"To me, the beauty of the game is in getting to the basket and avoiding contact," says Johnson. "If I go up in the air and someone's in the path, I can almost always find a way to contort my body so I can get around him. There is so much space around the basket. You know there are going to be little pockets, little black holes, places you can occupy and score from. Sometimes I'm going to one but they close it up before I get there. Well, that just opens up another one someplace else, so I just have to find it and get there fast."
Bill Bradley, the former Princeton All-America, New York Knick, and now U.S. Senator from New Jersey, had a favorite phrase, which he applied to his life on and off the basketball court: "A sense of where you are." Bradley is another of Johnson's heroes and in many ways their personalities are similar. But on the court Johnson does things with a basketball Bradley could only have dreamed about. And Johnson, too, has an abiding sense of where he is.
Johnson plays so high off the floor that he gives the impression of having the ability to walk on air, to stop time. "Often I take off from some spot, land 10 feet away and I'm not even sure of what I've done in between," he says. "I've always had an instinctive ability to get to the ball or to the basket. And I always know where I am and where I must get to. On a rebound, I can tell from the trajectory of the shot where it's going to bounce and how high I have to jump to get it. On a pass or a drive I know just how to get my body moving right. It's almost as though I can make my own physical laws."
Few people were prepared for what Johnson was going to do when he entered the NBA in 1977. In four years at UCLA he had been an outstanding performer, winning College Player of the Year honors in his senior year. But UCLA's highly disciplined system—Johnson played his first two years under John Wooden, his last two under Gene Bartow—didn't allow individual talents like Johnson's to manifest themselves as the professional game does. "I became a prisoner of that particular system," he says. "But really, that was the way I learned to play, and the way I played in high school. I learned efficiency, how to play without using up too much energy. My father used to call it 'playing the easy way.' "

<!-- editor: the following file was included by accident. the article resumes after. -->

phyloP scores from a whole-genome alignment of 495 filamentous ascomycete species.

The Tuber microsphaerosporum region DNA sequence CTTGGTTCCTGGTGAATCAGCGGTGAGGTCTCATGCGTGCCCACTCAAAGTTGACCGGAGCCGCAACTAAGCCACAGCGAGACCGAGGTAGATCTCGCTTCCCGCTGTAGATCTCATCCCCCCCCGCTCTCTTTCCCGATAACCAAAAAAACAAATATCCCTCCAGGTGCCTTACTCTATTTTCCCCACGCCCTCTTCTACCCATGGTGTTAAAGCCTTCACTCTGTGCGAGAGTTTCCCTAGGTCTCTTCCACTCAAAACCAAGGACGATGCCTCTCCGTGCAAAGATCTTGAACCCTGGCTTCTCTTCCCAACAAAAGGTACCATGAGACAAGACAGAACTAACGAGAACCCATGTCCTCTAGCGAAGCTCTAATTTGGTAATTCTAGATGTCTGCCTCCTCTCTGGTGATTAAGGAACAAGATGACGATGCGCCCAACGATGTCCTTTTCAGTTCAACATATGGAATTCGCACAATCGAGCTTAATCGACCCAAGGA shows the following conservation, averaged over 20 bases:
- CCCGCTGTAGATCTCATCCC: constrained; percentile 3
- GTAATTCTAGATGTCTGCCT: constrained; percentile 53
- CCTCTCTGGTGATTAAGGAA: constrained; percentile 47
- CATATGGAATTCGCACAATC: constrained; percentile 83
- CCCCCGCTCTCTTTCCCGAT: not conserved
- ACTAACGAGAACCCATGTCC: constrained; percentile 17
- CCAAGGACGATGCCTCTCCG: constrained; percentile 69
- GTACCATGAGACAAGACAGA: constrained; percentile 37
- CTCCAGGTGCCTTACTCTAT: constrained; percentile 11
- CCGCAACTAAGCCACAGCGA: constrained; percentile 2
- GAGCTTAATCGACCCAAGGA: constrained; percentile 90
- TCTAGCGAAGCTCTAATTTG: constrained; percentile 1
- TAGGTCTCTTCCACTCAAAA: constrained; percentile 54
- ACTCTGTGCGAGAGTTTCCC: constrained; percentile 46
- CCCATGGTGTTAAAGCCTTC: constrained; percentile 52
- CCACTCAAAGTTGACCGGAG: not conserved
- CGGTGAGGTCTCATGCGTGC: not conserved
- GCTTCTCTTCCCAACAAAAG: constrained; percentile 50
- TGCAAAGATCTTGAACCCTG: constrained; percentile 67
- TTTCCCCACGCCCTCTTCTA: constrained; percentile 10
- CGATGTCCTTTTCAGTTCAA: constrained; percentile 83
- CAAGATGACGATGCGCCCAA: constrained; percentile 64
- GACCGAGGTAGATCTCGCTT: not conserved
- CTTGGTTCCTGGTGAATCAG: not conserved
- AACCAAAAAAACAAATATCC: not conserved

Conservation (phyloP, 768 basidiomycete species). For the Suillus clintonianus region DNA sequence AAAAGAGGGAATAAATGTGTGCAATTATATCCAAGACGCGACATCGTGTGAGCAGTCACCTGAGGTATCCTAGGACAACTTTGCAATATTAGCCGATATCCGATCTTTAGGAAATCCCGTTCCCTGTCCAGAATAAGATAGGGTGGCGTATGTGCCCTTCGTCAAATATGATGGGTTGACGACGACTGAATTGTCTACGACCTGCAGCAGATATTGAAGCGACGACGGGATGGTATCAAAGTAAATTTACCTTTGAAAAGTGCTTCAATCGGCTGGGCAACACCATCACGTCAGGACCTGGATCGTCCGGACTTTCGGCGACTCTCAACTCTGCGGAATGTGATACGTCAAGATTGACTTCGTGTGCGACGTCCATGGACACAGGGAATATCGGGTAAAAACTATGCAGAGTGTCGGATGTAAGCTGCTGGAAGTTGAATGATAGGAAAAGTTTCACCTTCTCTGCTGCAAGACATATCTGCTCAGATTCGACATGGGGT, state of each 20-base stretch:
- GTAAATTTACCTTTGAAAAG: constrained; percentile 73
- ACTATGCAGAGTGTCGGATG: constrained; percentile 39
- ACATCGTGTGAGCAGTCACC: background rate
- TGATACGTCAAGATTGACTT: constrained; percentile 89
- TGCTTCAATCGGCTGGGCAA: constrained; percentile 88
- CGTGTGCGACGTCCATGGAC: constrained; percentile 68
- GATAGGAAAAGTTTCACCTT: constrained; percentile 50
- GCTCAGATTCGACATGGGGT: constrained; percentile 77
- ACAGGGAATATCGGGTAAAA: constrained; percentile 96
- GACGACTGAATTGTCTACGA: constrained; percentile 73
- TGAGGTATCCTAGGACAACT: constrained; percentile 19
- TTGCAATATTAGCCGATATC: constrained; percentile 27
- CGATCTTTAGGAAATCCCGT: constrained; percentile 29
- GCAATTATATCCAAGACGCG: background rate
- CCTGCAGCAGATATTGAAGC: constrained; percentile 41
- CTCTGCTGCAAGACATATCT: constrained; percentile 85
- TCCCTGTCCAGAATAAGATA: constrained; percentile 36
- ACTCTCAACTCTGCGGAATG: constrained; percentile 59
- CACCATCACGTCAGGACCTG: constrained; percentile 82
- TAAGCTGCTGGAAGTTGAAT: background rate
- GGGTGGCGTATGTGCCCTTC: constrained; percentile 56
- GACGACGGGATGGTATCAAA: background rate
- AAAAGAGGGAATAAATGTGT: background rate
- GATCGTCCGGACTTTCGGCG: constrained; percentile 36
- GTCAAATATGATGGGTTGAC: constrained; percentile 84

What Johnson brought out of UCLA was a winning attitude. "Coach Wooden made you have it," he says. Embry recalls going to Pauley Pavilion in 1973 to scout a UCLA senior named Bill Walton. "I saw this freshman, Marques Johnson, and I said to the guy next to me, 'We're scouting the wrong kid.' "
Still, there were raps on Johnson's game. People said he couldn't shoot from the outside, that he couldn't dribble well, that he didn't have great speed. "I hadn't been sure about Marques before I went to see him in the Pizza Hut Classic in Las Vegas," says Nelson. "He had a poor game—one for seven or something—but I'd been to their practice a couple of days earlier and he was absolutely sensational. If I hadn't done that, I never would've fallen in love with him."
Milwaukee had the first choice in the 1977 draft, but the Bucks were set on using it to take Indiana Center Kent Benson. Nelson wanted Johnson, too, so he traded Center Swen Nater to Buffalo for the No. 3 pick. Nelson's mentor, Boston G.M. Red Auerbach, was aghast. "Red told me never to trade a seven-foot center for anything but another seven-foot center," says Nelson. "But I had a hunch Marques might be an exception."
Exceptional was what he was, from the first day of his first season. With a scoring average of 19.5 points and a rebounding average of 8.5—plus an ability to play defense uncommonly well for a rookie—Johnson, more than anyone, was responsible for turning a 30-52 team into a championship contender. In the playoffs he averaged 24 points and 12.4 rebounds, outplayed Phoenix Forward Walter Davis and embarrassed the writers and broadcasters who voted Davis, not Johnson, Rookie of the Year in 1978.
Johnson is driving right, and Cleveland's Mike Mitchell is with him step for step. Suddenly Johnson cuts left—Mitchell is still going right—and enters the lane where 6'10" Dave Robisch has spread his bulk. Johnson takes to the air, brings the ball to his knees, switches it to his right hand, brings it up again, spins it in off the glass. And draws the foul.
"I have fun at least once or twice in every game," Johnson says. "Of course, fun for me a lot of times is watching other players do stuff. When we were playing Philly once, Julius dunked one on me. I didn't show it or let anybody know how I felt, but inside I was applauding and giving him a standing ovation. And later I told him, under my breath, 'Good move.' "